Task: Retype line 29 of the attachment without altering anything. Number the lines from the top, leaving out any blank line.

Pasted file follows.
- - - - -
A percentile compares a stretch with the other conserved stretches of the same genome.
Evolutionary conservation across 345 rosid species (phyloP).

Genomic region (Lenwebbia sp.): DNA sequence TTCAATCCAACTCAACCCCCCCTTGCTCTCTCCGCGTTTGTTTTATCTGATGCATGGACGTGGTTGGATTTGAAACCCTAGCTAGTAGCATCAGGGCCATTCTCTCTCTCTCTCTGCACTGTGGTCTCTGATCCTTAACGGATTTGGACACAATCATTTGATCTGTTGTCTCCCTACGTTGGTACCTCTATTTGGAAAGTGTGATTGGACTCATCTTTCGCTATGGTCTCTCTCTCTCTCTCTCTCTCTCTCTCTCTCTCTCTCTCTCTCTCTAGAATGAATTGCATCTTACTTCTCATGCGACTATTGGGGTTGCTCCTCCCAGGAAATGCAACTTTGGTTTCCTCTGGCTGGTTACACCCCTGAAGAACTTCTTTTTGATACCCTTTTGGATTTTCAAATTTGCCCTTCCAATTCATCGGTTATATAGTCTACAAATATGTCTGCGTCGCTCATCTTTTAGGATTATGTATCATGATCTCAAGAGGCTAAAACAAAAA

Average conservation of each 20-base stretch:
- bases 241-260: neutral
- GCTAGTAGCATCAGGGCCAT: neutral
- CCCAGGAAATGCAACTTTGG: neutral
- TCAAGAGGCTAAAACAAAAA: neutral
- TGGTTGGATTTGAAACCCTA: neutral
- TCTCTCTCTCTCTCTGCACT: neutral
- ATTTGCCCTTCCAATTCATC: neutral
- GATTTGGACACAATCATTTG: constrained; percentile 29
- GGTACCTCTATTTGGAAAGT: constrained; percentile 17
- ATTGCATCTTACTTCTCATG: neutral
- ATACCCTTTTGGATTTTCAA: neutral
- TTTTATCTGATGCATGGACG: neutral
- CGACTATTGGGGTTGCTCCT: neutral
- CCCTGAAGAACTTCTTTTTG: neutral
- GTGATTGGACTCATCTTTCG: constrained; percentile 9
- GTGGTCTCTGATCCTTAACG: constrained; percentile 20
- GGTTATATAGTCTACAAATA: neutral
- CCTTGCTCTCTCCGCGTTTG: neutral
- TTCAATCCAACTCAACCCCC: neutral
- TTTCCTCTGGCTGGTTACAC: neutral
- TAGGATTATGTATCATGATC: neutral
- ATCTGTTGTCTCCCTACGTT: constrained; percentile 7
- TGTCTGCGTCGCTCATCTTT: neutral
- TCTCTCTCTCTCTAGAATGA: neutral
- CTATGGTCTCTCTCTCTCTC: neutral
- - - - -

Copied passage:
- CTATGGTCTCTCTCTCTCTC: neutral